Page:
Wednesday, January 19, 2011

Adaptation - Group 2

1)How do mangrove plants such as Avicenna obtain oxygen when their roots are buried in the mud?

  • The plants have physically developed their roots exposed to the air
  • Avicennia have Pneumatophores have their buried root system growing outward from the centre. From the lines here, they grow vertical roots in various heights.
  • Other species like Rhizopora, Bruguiera and Ceriops form branched aerial roots, from the lower branches of the tree. They are called stilt roots.

2)How are xerophyts adapted to survive prolonged drought?
  • They have mechanisms to prevent water loss, or to store water in their leaves.
  • They store water in their stems or leaves, to reduce water loss to a minimum.
  • Some examples of Xerophytes are; Cacti and Agaves.

3) How do polar bears survive in regions where temperatures are constantly freezing?
  • Polar bears are insulated by two layers of fur that help keep them warm
  • Their compact ears and small tail also prevent heat loss. In fact, polar bears have more problems with overheating than they do from the cold—especially when they run.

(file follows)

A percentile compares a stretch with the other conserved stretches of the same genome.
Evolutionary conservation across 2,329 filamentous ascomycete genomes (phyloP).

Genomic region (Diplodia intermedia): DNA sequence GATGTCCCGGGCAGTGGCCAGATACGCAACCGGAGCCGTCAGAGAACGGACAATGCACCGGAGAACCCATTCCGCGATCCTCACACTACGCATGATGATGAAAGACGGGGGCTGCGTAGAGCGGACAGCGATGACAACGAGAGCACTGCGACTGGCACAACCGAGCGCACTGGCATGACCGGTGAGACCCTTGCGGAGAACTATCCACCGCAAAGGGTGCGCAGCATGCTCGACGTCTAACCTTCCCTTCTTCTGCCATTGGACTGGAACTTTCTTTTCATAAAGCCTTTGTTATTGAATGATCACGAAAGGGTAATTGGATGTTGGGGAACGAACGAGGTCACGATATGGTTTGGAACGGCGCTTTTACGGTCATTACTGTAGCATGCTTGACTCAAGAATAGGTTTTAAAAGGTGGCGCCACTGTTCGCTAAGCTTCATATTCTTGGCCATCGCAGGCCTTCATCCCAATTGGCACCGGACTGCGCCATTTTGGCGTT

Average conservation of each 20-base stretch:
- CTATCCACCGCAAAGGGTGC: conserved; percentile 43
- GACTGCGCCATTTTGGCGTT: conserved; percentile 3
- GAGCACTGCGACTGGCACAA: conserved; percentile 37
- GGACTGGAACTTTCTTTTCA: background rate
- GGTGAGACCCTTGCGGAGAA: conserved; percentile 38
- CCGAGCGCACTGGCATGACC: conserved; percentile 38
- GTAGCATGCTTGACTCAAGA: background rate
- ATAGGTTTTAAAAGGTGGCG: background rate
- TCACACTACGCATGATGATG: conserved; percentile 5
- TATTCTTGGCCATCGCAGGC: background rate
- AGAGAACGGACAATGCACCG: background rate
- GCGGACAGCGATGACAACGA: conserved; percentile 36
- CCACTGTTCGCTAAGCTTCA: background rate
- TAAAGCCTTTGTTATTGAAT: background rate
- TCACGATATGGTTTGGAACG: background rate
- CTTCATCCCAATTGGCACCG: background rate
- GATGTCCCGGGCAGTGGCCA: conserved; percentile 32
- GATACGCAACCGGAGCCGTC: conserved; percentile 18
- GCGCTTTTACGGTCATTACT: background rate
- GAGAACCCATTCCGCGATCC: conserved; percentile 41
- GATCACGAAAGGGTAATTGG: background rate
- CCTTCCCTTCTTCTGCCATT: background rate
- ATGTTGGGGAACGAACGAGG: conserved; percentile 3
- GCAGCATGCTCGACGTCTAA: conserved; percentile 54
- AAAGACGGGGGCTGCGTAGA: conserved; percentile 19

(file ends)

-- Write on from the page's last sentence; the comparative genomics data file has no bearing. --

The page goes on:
• Polar bear feet are covered with small bumps called papillae to keep them from slipping on ice.

4)How do deep-sea anglerfish locate its prey in darkness?
  • There is a piece of dorsal spine that protrudes above their mouths like a fishing pole
  • The pole is tipped with a lure of luminous flesh
  • This built-in rod baits prey close enough to be snatched.

5) a)Why can't a saltwater fish survive in freshwater aquarium?
  • Most salt water fish would die
  • Some fish and salmon can move freely between both types of water at certain stages of their lives due to the special mechanisms of excretion and absorption of salt and water.
  • If you put a freshwater fish into saltwater, most fish would lose water and eventually die.
  • This water loss is due to diffusion and osmosis
  • Approximately 2% of all 21000 species of fish actually move from freshwater to saltwater or from saltwater to freshwater

b) What are the differences in pH between seawater and freshwater ponds

  • pH of fresh water is 7, while pH of sea water is between 7.3-8.2

Done by: Chan Tse Tzang, Chong Jun Hao, Christian Lim, Ethan soh

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